Why should feminism be a dirty word?

Graphic courtesy of theconversation.com.

KENNEDI ULMAN | OPINION COLUMNIST | kulman@butler.edu

If I’ve learned anything from my first year seminar — titled “What is the F word: Feminism” —  it’s that I shouldn’t second-guess myself. I do that too often. Whether it’s with school work or in everyday conversation, I find that I’m constantly filtering myself to please other people. Sadly, it’s a by-product of living in a world where women are told that their thoughts don’t matter.

I must have a glittering sign above my head that says “TEST ME!” because I’ve had some awkward exchanges with people over anything slightly political. I don’t give unwarranted opinions, but I know what I’m talking about. I think because of that, men see me as a threat.

The age old question of “what’s your FYS?” has suddenly become a source of contentiousness on campus. My response is accompanied by wide eyes and concerned looks. Then, the hushed apologies: “Oh! Sorry, that must be annoying” or “that must suck.” I’ve seen this routine too many times and I don’t get it.

What is so controversial about viewing everyone as equal?

For many generations, women have been seeking gender equality. Starting in the mid-19th century until 1920, the first wave of feminism was focused on securing women’s right to vote. The second wave reached its height during the 1960s and 1970s as women fought for social and legal protections. The third wave began in the 1990s as a follow up to the second wave, and continues on today.

I spoke with a few of my classmates and I found that I wasn’t alone; people get anxious when they hear “that” f-word. I find it strange that feminism, whether second or third wave, still doesn’t sit right with people.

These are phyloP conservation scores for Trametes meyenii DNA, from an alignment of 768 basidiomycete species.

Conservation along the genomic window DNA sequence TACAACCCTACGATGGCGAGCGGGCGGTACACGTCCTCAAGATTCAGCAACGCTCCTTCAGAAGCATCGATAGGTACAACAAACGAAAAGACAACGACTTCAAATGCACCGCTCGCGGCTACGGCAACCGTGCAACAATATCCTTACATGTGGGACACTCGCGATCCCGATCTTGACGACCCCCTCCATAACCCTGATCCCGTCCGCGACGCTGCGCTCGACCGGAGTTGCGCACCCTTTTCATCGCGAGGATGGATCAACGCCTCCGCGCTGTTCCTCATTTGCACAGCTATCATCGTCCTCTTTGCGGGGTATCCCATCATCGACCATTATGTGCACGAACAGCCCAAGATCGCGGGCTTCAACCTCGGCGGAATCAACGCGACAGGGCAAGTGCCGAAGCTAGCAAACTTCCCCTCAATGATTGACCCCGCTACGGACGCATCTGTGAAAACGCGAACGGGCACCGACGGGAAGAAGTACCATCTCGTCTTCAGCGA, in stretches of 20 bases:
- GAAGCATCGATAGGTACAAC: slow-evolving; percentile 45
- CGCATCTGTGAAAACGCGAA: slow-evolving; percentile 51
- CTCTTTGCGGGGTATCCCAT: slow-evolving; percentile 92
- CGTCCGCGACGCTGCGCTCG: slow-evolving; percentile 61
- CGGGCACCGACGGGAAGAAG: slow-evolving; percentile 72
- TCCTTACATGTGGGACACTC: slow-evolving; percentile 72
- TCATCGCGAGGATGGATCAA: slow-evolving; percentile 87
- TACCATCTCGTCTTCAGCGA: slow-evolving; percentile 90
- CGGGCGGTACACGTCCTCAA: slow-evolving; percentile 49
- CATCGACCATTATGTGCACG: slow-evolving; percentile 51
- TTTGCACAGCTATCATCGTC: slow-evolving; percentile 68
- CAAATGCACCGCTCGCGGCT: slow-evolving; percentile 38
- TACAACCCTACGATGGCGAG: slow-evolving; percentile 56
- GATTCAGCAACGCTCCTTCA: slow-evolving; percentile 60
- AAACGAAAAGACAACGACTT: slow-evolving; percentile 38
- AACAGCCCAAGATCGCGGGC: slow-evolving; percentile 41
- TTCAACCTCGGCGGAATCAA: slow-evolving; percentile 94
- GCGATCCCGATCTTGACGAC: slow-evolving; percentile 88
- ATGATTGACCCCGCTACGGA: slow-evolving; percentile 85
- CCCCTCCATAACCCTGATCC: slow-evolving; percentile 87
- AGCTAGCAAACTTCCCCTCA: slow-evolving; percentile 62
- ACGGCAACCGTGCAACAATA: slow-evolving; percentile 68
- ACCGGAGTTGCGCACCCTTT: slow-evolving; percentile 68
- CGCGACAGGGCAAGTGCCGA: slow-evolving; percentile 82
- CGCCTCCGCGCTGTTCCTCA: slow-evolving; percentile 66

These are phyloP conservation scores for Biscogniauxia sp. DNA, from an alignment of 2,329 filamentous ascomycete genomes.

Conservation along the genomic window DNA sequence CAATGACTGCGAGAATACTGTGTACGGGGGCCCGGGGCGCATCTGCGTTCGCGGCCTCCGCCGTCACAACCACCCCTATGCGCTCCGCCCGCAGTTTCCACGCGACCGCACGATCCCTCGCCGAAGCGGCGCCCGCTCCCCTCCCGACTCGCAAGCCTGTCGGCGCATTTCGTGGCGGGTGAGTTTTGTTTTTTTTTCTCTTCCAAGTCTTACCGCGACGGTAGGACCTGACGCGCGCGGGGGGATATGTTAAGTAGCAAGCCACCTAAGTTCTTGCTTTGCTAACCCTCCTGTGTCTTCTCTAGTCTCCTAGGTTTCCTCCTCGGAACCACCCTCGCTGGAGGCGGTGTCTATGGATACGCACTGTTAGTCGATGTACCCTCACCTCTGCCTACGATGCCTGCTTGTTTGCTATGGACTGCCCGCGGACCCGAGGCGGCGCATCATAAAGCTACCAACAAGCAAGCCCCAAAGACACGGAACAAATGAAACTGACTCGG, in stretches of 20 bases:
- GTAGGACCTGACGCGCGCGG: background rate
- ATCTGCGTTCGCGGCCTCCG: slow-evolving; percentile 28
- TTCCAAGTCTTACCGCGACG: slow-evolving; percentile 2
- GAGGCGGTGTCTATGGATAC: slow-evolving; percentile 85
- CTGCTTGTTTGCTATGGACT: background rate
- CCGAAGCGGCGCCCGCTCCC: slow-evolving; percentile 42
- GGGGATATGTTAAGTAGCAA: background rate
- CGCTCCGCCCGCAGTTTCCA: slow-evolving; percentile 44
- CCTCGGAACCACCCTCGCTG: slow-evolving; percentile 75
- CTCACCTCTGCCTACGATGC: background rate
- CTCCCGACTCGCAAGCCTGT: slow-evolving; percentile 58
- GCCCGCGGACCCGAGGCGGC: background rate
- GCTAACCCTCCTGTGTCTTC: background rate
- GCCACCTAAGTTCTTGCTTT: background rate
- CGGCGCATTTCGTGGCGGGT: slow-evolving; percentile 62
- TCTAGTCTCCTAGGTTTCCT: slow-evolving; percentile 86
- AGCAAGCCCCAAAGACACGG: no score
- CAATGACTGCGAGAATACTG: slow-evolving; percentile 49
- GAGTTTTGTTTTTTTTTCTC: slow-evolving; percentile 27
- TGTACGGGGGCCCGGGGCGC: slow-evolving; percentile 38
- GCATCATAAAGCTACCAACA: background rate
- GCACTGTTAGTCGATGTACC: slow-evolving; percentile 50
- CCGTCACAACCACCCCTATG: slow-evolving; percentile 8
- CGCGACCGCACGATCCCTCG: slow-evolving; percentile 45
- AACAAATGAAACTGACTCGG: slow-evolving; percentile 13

Emily Wray, a first-year English and creative media entertainment major, explained the reactions she gets when talking about our shared FYS.

“When I talk about [FYS] with my friends, it’s either a very positive reaction because I’m talking to people that agree with me, or a very negative reaction because people don’t agree with me,” Wray said. “I think the word ‘feminism,’ or saying the word ‘feminist,’ gives people a doorway in their mind to start making judgements on that term alone. So, that kind of directs how the conversation goes.”

People often are overwhelmed by the word “feminism,” and there’s absolutely no need to be. At its core, feminism means the social, political, and economic equality of the sexes. Most people can agree that the sentiment is well-intentioned. Where things go wrong is the associations people have with feminist movements.

One of my favorite readings from this class was a chapter in “How to Be a Woman” by Caitlin Moran. This book debunks the outrageous myths that to be a feminist — that you have to drink your own menstrual blood, burn all of your bras and show as little femininity as possible. Don’t worry, I gagged when I read it too.

Listen, both first and second waves weren’t perfect. Many people were excluded from the mainstream movements, largely women of color and LGBTQ+ women. Many women felt like they could not identify as a feminist, leading to a major shift in what feminism means.

The emphasis on feminism that only benefits upper-middle class white American women is alarming. Kimberlé Crenshaw, a lawyer and professor at UCLA, created the intersectional feminism theory that recognizes that women can face more than gender discrimination, taking into account their race, sexual identity and social class.

Olivia Lighty, a first-year communication sciences and disorders major, talked about the importance of understanding what feminism means to yourself.

“You have to understand your own definition first before you become one, because it’s easy just to be like, ‘I am one,’ but then not understand what it means,” Lighty said.

Coming to terms with what feminism means to you will take some time. It’s a very powerful word, but people shouldn’t shy away from it. Once you recognize the role it plays in your life, it’s easier to overcome and fight the stigma around it.

Wray later mentioned her concern with people who refuse to identify as feminists.

“I think everyone should be a feminist because that word shows other people that you believe that you are equal to other people and that you deserve respect as a human being and that everyone else deserves that same respect,” Wray said.

The reality is, feminism is not one specific thing or type of person. You don’t have to identify as a woman to be a feminist. You can be a feminist whether or not you have a mother, aunt, sister, cousin, wife, girlfriend or best friend that’s a woman.

Fundamentally, feminism is synonymous with equality.

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